Embalming: The New Taxidermy
Miyako is a coroner. She gets to look at all the inner goo within our bodies once we quit making outer goo. One day she gets a male teenage corpse with a needle sticking out of its neck. My guess is he died of natural causes. But, as the body is prepared for embalming, someone sneaks in after hours and takes the corpse’s head right out of its shoulder holder.
The search for the misplaced face leads Miyako and detective Kurume into the lucrative underground shopping mall known as the organ trade industry. Legs, arms, torsos, eyeballs, wieners…they won’t be undersold! (I’m waiting for the President’s Day 1/2 off butt cheek sale.)
It’s here they find Dr Fuji, an ostracized surgeon who runs his limb extraction practice out of the back of a semi-truck. Fuji knows where the head is, but it’s linked to a convoluted plot that distracts from the real reason to watch this movie: to witness graphic autopsies done on the living. Is that asking too much?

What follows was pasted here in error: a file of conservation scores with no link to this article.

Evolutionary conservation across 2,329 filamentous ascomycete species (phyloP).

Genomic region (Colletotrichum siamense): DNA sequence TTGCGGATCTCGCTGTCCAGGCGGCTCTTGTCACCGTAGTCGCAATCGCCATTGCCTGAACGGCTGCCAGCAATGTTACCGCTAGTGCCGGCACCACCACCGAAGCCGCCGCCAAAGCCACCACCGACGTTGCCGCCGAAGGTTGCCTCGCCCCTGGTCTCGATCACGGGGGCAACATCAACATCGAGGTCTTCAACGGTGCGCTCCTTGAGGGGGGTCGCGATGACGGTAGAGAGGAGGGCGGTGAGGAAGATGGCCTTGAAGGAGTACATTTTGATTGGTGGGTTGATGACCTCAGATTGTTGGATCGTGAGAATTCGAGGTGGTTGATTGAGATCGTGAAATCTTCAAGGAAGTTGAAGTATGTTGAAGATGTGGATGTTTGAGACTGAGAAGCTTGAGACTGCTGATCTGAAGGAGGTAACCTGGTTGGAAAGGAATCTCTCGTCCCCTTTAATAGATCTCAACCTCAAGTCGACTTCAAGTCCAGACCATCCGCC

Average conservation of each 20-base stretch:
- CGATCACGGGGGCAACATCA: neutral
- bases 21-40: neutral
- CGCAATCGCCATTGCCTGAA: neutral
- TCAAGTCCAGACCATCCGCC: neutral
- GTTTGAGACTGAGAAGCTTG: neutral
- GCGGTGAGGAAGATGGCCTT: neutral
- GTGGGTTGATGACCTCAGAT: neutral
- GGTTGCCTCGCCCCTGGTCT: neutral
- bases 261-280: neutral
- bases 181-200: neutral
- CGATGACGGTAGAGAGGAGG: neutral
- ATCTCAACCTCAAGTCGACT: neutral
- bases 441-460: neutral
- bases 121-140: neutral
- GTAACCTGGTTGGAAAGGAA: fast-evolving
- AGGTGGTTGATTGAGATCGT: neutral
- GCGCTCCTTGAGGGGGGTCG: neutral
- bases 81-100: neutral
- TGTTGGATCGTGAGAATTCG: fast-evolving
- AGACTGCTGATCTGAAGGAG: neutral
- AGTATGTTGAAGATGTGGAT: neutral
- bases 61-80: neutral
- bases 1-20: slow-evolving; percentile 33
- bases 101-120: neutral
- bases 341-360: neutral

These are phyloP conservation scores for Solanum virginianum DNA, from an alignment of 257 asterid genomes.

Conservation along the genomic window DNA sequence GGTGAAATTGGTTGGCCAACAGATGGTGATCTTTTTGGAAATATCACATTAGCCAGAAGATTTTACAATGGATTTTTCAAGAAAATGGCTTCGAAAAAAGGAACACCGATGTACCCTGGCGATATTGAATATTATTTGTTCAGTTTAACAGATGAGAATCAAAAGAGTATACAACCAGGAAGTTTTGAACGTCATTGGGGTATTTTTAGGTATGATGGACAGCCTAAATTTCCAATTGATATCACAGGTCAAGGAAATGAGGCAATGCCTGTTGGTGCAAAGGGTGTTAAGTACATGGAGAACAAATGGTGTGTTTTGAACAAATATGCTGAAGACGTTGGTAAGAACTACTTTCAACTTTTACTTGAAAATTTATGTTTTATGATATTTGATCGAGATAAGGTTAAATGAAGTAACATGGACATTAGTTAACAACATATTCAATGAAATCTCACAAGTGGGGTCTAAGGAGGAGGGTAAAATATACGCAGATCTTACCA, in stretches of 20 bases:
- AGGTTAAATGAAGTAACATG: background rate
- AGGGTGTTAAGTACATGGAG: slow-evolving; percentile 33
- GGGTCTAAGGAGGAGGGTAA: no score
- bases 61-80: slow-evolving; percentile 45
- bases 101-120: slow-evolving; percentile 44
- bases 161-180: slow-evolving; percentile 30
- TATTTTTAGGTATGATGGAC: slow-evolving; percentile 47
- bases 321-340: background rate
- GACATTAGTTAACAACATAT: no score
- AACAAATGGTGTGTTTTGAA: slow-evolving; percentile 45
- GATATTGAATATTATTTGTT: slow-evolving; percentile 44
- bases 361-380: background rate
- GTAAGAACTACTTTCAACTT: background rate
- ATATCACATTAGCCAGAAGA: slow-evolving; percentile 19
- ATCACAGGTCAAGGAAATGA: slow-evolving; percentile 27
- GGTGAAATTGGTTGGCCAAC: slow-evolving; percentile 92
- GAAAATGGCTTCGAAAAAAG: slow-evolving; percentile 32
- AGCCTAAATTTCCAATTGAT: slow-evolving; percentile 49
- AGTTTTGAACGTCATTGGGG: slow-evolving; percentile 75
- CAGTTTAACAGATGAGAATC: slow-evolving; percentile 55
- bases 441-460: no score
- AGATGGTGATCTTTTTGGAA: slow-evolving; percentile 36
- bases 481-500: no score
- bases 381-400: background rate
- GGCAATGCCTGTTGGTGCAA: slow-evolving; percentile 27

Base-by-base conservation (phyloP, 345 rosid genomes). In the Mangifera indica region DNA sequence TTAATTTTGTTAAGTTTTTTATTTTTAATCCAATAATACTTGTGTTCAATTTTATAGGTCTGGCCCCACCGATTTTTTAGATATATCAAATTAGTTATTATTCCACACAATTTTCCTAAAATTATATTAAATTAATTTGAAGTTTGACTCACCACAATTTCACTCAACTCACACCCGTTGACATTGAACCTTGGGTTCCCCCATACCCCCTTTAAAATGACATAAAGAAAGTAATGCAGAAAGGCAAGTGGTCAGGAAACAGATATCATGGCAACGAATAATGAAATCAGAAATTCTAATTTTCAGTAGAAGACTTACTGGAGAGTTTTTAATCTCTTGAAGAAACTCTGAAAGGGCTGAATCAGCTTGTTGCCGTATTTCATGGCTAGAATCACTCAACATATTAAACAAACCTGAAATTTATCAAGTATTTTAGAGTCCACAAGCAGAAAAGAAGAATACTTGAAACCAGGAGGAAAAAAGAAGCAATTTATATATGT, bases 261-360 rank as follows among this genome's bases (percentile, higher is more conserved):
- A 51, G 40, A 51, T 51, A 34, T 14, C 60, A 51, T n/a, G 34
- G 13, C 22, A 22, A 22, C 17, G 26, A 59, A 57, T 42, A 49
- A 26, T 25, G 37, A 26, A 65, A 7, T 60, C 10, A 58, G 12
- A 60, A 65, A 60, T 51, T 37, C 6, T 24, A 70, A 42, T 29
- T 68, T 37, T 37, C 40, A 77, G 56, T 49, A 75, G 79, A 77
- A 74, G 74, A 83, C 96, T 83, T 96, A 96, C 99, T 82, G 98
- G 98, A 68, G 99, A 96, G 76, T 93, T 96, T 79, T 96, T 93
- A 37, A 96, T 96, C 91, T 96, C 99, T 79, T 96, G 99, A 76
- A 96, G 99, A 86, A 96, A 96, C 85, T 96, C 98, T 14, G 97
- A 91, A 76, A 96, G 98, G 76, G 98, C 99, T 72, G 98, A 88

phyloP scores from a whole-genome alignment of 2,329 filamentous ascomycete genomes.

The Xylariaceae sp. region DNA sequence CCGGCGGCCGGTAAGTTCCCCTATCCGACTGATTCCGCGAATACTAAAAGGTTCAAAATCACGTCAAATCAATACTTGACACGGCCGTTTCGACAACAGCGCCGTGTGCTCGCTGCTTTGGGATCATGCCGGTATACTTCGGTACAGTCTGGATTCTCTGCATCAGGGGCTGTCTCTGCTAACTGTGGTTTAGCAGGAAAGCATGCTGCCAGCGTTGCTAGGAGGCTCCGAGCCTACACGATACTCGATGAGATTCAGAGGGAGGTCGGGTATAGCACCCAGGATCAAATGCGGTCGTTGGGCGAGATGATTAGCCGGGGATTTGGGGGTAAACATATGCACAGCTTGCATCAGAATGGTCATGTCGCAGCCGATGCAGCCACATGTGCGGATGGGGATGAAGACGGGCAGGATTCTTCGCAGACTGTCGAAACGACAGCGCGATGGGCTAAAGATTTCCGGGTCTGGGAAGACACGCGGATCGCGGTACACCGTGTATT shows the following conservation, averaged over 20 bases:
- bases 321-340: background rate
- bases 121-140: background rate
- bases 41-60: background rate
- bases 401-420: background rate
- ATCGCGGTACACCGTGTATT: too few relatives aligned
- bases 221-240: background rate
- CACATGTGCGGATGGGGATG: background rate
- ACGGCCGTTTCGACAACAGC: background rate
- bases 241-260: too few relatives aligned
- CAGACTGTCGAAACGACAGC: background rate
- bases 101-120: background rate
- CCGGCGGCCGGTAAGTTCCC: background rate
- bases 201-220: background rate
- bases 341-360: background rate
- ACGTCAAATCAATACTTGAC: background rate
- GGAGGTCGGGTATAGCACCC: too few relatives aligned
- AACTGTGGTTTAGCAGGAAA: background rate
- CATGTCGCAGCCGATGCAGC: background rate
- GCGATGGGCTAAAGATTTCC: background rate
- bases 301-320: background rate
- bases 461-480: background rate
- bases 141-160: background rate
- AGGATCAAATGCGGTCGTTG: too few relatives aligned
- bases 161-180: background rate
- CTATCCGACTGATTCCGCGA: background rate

Miyako, though, has bigger problems. A nearby priest tells her what she does to dead bodies is evil and that she’s really gonna get it, the argument being that preserving the dead body is a crime against the laws of nature. (The Japanese believe in cremation, not embalming. I’m split down the middle. Heh.)
Fuji, as it turns out, did the embalming on Miyako’s mom when she kicked the Buddha, so that ties in somehow. While Em: Embalming (1999) invokes a solid “meh,” it’s the gloriously gory body parts that reward one’s rental yen. Not quite as visceral as Saw III (2006) in the head-opening department, if you can put up with all the plot distractions, you’ll be rewarded with some juicy meatiness. I know that sounds icky, but I couldn’t think of anything else.